The church – Paul makes clear in everything he ever writes – is not simply a social group. Hopefully, we do enjoy one another’s company; but that is not the primary reason why we are here. We’re here because God has called us into ministry as a church. Church, my friends, is never static. The church is a living organism. That’s why Paul frequently employs the metaphor of a physical body. The body is made up of particular parts. And each part has a specific role to play that contributes to the body’s overall function.
I’m standing here preaching a sermon to you. But, I’m not just some chattering mouth. I’m a whole person. My brain is keeping my thoughts and my speech coordinated – well, most of the time, at least. I need lungs and a diaphragm to propel my breath. My voice box creates sound. My lips and tongue and teeth shape that sound into intelligible words. All of it works together just as God intended.
And, likewise, the church works together. Each and every person with their distinctive gifts and abilities, each person contributes to the body’s overall function. Paul puts it this way. He says: “To each is given the manifestation of the Spirit for the common good.” “For the common good…” Spiritual gifts are given not simply for individual enjoyment or individual benefit. In other words, each and every Christian has received some particular skill or ability for the good of the Church, for the good of this church. You didn’t do anything special to earn it. It was the Holy Spirit’s free gift to you. No, cancel that. That’s not exactly right. It’s more precisely like this: it was the Holy Spirit’s gift to our church that is received and experienced by us through you. Because our individual abilities and skills are not given so that we might feel impressed with ourselves or pat ourselves on the back; nor are they given so that we might act like big shots in the church or in the world. The Holy Spirit has given you the gifts he has given you so that some specific thing that Trinity United Methodist Church needs in order to do what Jesus has called us to do, our church receives, from the Holy Spirit through you.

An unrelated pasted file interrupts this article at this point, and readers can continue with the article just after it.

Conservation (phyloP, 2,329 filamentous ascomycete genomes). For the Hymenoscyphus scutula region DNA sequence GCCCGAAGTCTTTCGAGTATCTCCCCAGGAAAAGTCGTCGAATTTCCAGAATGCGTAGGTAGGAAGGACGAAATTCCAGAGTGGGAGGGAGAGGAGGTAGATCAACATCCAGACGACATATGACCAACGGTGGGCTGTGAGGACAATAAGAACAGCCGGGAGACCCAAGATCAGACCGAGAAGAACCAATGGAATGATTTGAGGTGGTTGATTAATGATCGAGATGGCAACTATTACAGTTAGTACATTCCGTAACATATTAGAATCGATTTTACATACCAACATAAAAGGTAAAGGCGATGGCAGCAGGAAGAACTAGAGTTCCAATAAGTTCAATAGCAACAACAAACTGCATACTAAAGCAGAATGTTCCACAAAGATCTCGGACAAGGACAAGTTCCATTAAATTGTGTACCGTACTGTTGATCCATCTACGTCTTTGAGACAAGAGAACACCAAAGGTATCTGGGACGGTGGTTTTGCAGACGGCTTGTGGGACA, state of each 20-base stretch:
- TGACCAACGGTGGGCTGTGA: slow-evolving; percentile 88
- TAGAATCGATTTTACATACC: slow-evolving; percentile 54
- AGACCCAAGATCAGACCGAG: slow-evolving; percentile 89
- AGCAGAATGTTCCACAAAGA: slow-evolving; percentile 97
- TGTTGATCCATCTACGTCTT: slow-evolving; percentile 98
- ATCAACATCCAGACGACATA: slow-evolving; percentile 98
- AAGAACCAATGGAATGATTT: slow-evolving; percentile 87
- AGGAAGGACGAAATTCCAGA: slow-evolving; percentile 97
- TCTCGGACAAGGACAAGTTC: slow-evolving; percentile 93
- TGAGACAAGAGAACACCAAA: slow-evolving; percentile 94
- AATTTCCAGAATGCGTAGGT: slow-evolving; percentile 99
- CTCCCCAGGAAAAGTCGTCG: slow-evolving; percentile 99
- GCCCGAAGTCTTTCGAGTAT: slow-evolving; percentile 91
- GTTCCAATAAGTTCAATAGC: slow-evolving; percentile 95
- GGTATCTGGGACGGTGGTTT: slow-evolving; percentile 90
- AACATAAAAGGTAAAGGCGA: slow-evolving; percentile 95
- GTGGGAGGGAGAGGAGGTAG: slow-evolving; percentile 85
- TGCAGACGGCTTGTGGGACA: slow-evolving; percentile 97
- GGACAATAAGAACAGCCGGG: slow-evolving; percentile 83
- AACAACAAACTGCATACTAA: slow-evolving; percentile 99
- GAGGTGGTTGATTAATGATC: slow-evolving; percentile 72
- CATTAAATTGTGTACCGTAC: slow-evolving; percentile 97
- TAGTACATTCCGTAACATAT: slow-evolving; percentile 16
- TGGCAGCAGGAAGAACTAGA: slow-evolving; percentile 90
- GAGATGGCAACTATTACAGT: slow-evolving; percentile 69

People of God, we are the Body of Christ. Not simply names on a membership list. Not just a group of people who know and like one another. Not even just a group of people who strive to get along with one another and help one another. We’re more than that. We are the Body of Christ in Lafayette, IN in 2016. And each one of us has an essential role to play, a unique function to perform, in this Body of Christ. To each of us has been given the manifestation of the Spirit for the common good. The Holy Spirit has given our church all the gifts and graces we need to be all that God wants us to be. We are, each one of us, a charismatic Christian; given an ability, a knowledge, even a particular experience that is no more or less important than the other folks in this church.